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What Does MRO Stand for in Aviation?

Around aviation, you may hear the term MRO often. The term has been generalized to refer to many different organizations in aviation, but all of them revolve around the maintenance of aircraft. 

MRO stands for maintenance, repair, and overhaul. This label is used in aviation to indicate a major maintenance facility, be it part of an airline, a flight department, a general aviation facility, or in the military.

Cessna A.185E Skywagon 748 under maintenance in the South African Air Force Historic Flight hangar at Swartkop AFB Pretoria South Africa
Alan Wilson Cessna A.185E Skywagon 748 under maintenance in the South African Air Force Historic Flight hangar at Swartkop AFB Pretoria South Africa

What is an MRO Operator?

Usually, an MRO is a facility where aircraft are taken to be serviced. There are many different types of these facilities at airports around the world. Usually, the maintenance being done is on the airframe or the engines.

The term can be used for components of the airplane too. Since you could remove a radio or GPS from the cockpit and send it out for service, some aviation MRO businesses are off-airport. Avionics, radios, and accessories all have their own maintenance, repair, and overhaul requirements.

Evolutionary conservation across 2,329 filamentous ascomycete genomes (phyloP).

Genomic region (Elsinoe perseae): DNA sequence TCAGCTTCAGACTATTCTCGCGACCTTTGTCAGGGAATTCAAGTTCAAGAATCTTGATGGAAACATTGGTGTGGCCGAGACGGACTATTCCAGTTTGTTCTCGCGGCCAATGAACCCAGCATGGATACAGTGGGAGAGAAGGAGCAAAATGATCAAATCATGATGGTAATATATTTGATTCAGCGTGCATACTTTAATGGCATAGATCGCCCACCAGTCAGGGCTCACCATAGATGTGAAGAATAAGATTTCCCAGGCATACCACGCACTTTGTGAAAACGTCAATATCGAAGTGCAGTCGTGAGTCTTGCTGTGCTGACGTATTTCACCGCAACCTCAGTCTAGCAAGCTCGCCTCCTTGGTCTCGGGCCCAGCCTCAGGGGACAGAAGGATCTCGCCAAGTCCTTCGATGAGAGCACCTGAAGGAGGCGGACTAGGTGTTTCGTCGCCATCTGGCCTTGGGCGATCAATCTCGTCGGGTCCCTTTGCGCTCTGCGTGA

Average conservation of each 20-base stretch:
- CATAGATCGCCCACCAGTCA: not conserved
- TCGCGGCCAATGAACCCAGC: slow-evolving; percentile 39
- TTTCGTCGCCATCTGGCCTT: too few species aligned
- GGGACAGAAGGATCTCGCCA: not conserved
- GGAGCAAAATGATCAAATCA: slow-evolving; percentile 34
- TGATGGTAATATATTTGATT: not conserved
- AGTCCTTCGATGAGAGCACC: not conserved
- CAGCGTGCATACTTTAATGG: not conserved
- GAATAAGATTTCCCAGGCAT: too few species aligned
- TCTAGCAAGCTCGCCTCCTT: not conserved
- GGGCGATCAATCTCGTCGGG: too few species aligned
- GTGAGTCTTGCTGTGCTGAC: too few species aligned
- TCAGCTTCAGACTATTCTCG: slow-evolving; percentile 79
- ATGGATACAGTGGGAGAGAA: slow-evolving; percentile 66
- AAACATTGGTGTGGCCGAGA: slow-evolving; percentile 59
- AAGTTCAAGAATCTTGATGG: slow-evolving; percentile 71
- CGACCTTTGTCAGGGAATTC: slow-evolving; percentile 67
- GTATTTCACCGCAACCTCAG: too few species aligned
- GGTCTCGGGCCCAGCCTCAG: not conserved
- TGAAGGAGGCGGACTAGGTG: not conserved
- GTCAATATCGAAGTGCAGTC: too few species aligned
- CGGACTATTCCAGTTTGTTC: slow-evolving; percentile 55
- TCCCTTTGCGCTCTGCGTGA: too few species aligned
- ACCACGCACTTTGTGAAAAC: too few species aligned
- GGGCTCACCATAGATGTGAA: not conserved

Besides describing the physical place where work is done, the word is also used to talk about the action of performing maintenance. For example, a scheduler might say that an aircraft is “down for MRO.” 

MRO encompasses three types of maintenance

  • Maintenance is work done on an aircraft to keep it in tip-top shape. This is like changing the oil in your car. Nothing is wrong with the plane, but certain things have to be done to keep it working.
  • Repairs happen after something breaks. Examples could be a failed instrument, or controls not responding as they should. It could also be used to describe major structural repairs, like dents or broken windows.
  • Overhauls are when aircraft are taken apart piece and piece, inspected, and put back together again. This is an essential part of keeping an aircraft airworthy since it enables mechanics to see what’s going on below the surface. They inspect for unusual wear and tear and hidden damage and replace any components that aren’t within specs. 

Types of MRO Organizations

The mobile nature of aircraft means that they can travel to have maintenance work done in all but emergency situations,. That means that companies can set up their own hubs and bases, or operators can utilize facilities that have made good reputations for themselves.

Independent Repair Stations

Outside of airlines, independent repair stations are the most prevalent types of MRO. These range from very large to tiny shops. Large operators are busy shops at major airports that work on a wide array of aircraft, from helicopters to corporate jets.